As Malcolm says ports were places that moved things, food, people, military equipmen, goods and acted as places for ship building.Barrow at the end of the longest cul de sac in the country had a population in the 1850’s of 500, small in comparison to nearby Ulverston at 5, 500.
Haverigg apparently had the richest iron ore found in England leading to a small steel works being founded at Millom and with nearby coal and limestone being readily available business was quick to take off, necessitating a larger steel works having to be built. Of course ship building needed steel and people flocked to the area which offered plenty of employment opportunities and Barrows’ population rose considerably.
At one mile long, Ulverston has the shortest canal in England which because it became uneconomical to run was sealed off and is now used for pleasure craft. Ulverston was seen as a good port to get in and out of. Boats were able to tie up at the quay or the promenade.
Storth and Arnside became the port for Milnthorpe . A customs house was built close to the quay in common with many ports, enabling the government to ‘get their cut’ via taxation. When the railways arrived small ports like Storth were cut off.
Sunderland Point does not easily spring to mind as a port and was a tiny isolated community but survived at one point by transporting road stone to North Wales in a very small way. Warning – if you intend to visit this area check the tide times!
Richard Gillow a member of the famous family built the Custom House in Lancaster. If you visit Lancaster be sure to visit St. George’s Quay warehouses, grand buildings most probably converted to homes by now. Some goods were kept in bonded warehouses for example spices, rum, pepper. Barrels were leak proof, the shape and size differed for identification. Hogs head barrels held 63 gallons.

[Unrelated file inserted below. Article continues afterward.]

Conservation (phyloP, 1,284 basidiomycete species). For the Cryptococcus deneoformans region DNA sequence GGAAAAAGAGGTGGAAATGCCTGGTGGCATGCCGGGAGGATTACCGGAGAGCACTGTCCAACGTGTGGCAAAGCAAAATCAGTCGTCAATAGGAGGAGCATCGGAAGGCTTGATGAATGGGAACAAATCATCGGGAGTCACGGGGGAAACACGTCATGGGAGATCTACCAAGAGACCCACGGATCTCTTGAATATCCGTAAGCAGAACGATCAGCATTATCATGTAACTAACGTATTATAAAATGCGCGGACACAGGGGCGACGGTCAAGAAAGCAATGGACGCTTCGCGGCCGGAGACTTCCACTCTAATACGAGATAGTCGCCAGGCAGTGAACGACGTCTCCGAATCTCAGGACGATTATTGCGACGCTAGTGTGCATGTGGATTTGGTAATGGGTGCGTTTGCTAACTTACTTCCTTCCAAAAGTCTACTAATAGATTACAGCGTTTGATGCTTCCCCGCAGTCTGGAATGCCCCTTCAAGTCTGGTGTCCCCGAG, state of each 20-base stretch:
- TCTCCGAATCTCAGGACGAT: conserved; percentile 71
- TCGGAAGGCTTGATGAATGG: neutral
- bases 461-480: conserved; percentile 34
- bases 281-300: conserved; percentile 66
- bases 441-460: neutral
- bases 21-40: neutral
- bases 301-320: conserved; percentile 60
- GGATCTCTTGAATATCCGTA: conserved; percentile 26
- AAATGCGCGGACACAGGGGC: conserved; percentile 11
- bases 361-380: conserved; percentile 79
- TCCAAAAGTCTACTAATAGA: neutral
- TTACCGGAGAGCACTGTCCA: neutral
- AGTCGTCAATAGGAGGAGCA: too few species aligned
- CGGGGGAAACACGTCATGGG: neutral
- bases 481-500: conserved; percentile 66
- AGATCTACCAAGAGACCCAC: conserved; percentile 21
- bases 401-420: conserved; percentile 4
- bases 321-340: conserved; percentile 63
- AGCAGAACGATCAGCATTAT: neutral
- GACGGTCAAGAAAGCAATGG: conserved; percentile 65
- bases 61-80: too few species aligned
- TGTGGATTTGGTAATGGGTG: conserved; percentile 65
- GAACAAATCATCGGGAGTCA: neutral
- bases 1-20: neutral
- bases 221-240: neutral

Lancaster was involved in a ‘triangular trade’, ships took goods to ports on the west African coast, the profits bought slaves who were then transported to the USA and after collecting more profits, cotton was transported to Lancashire. People bought shares in this very profitable business but at the time could not have been aware of the appalling conditions on the middle leg of the journey.
During the fallow summer season fishermen supplemented their income by taking visitors on pleasure trips around Morecambe bay. The port of Glasson Dock is also worth a visit, it was built to accommodate ships that were bigger and deeper drafted and also had a small line in ship building. Some of the warehouses stored grain and some are still there today alongside pleasure craft. The five mile long canal here connects to the Lancaster canal. Goods were loaded from ships onto barges and travelled to Preston and Kendal.
Heysham, Cockersands, Fleetwood, Wyre dock, Blackpool, Lytham, Preston, dredging, sifting, steam houses, pilots, tugs, lifeboats, ship breakers yards, wood pulp, asparto grass, china clay, 500 pits within five miles of Wigan college, coal, pit props, wood, phew! Reader I could go on, this was an extremely interesting talk on the decline of the fishing industry and ports along the coast of northwest Lancashire. Between the advent of the railways, the ‘Cod Wars’ and Roll off Roll on ferries and container ships the industry and these charming working ports saw their demise. However, some of them have very interesting museums and they are well worth a trip to inform yourselves further of their place in our Lancashire heritage.
Did you know that:
A convict ship was moored off the coast at Heysham to house felons, as at one point in time there were not enough ships to take them to their ‘new’ life in Australia.
Wyre dock later housed the Freeport shopping centre.
At Fleetwood the lighthouse is in the middle of the town and was one of three lights that when they were visually lined up from out at sea, guided the boats home to the landing point.
Lytham was set up as an extra port for Preston when the sea traffic became too much to handle.
The river was ‘moved’ at Preston to build the docks.
It is ironic that Preston was asked to trial Roll on Roll off ferries and containers as this was a factor in a lot of small ports closing.
Preston docks of which there were six and a half miles, worked a 24 hour day in the 1960’s, sadly by 1981 the port had closed, it was totally uneconomic as 60% of the profits were spent on dredging.
Banner Image: Original Preston Quay, Courtesy of Malcolm Tranter